The Athenians rejoiced greatly when they heard of his death; but they soon forgot his harshness, remembered only his bravery and all the good he had done them in his youth, and regretted their ingratitude. Long after, as you will see, his body was carried to Athens, and buried not far from the Acropolis, which was a fortified hill or citadel in the midst of the city. Here the Athenians built a temple over his remains, and worshiped him as a god.
While Theseus was thus first fighting for his subjects, and then quarreling with them, one of his companions, the hero Hercules (or Heracles) went back to the Peloponnesus, where he had been born. There his descendants, the Heraclidae, soon began fighting with the Pelopidae for the possession of the land.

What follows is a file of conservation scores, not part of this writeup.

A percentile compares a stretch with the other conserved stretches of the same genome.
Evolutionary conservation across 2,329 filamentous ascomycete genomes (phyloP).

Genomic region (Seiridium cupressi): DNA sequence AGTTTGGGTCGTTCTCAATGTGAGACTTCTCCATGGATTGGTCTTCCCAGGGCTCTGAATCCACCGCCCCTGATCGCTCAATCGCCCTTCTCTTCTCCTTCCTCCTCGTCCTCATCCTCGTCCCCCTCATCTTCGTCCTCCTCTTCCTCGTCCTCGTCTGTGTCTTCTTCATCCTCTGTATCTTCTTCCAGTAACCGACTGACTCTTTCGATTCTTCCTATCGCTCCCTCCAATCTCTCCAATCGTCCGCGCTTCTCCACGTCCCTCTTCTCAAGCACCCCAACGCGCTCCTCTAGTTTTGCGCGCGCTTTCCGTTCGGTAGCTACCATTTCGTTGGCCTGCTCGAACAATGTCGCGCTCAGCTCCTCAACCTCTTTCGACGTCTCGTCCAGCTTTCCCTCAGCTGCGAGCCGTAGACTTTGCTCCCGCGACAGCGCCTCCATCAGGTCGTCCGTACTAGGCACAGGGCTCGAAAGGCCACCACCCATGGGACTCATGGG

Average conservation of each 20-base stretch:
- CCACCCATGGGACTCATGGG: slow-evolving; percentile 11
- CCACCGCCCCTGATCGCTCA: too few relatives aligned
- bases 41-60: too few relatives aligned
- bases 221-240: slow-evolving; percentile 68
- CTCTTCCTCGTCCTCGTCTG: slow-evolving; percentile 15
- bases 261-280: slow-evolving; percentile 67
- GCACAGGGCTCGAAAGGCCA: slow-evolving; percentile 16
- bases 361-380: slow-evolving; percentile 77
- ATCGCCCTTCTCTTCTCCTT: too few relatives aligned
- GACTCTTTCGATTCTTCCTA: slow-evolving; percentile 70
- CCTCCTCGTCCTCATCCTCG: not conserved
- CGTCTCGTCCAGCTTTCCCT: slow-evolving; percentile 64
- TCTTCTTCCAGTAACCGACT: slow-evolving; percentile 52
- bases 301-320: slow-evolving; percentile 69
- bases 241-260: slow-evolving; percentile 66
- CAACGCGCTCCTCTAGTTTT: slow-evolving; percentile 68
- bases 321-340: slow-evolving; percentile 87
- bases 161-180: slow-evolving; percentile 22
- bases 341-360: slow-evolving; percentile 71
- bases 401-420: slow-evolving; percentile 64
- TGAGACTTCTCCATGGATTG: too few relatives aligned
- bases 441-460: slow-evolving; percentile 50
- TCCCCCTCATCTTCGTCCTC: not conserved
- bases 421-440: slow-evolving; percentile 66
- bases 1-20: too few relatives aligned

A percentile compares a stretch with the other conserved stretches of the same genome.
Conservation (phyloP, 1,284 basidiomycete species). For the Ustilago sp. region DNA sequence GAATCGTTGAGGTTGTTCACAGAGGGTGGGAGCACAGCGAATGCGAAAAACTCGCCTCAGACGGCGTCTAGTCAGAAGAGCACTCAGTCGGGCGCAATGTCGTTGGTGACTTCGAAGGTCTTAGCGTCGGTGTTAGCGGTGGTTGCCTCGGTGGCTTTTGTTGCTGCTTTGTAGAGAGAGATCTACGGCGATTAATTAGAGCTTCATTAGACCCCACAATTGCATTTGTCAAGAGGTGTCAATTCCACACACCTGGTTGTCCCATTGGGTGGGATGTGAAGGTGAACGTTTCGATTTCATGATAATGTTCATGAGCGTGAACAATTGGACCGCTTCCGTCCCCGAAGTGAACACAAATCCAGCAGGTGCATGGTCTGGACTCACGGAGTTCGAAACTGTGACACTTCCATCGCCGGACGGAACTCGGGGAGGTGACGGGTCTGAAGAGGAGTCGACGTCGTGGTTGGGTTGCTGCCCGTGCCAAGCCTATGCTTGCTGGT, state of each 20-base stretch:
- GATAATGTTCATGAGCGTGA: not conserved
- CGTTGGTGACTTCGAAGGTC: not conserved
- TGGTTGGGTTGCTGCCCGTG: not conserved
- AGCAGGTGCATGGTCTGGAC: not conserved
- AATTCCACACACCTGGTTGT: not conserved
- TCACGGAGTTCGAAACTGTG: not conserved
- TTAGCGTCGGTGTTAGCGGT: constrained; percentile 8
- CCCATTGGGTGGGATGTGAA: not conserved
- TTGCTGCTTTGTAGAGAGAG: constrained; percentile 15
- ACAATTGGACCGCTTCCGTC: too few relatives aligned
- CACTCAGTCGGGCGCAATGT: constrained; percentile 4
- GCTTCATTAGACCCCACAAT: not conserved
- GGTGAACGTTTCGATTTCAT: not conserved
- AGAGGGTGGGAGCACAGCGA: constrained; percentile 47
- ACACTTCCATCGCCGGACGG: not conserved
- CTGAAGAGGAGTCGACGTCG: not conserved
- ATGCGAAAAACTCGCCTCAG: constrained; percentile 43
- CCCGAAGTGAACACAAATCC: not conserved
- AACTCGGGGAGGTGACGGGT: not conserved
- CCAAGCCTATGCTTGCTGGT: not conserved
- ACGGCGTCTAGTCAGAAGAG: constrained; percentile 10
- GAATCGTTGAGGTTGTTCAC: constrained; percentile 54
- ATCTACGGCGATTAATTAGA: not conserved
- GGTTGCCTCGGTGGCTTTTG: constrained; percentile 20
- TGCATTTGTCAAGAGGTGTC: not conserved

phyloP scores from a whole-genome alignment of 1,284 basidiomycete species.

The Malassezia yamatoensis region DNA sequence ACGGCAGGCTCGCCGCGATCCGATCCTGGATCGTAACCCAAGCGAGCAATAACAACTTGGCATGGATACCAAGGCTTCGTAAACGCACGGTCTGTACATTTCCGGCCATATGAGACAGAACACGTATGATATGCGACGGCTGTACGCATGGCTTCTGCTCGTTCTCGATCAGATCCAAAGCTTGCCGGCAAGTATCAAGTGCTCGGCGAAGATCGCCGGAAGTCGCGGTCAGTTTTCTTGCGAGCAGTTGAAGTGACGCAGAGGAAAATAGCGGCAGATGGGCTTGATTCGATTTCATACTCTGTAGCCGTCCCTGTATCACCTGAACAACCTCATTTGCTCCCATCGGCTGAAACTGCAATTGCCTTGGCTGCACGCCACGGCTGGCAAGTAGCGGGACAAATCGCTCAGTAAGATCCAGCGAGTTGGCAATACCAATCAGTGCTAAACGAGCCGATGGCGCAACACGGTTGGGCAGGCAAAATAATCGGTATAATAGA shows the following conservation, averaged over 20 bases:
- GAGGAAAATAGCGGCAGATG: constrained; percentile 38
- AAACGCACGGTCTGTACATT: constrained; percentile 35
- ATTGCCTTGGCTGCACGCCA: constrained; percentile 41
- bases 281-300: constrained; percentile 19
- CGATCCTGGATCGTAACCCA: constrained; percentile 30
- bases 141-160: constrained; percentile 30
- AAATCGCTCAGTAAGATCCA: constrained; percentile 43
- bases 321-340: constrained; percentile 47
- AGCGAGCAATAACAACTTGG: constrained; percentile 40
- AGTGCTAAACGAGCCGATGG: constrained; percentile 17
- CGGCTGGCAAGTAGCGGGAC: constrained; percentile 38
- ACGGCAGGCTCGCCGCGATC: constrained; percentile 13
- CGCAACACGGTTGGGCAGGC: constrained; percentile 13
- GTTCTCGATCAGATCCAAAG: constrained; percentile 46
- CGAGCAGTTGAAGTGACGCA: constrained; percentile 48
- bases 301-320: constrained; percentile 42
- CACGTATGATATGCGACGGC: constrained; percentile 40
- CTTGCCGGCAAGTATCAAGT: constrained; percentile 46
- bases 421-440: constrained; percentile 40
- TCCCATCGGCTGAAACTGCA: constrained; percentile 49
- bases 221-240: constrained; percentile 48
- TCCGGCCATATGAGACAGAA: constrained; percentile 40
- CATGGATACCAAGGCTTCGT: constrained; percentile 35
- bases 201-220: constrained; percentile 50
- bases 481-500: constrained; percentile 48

After much warfare, the Heraclidae were driven away, and banished to Thessaly, where they were allowed to remain only upon condition that they would not attempt to renew their quarrel with the Pelopidae for a hundred years.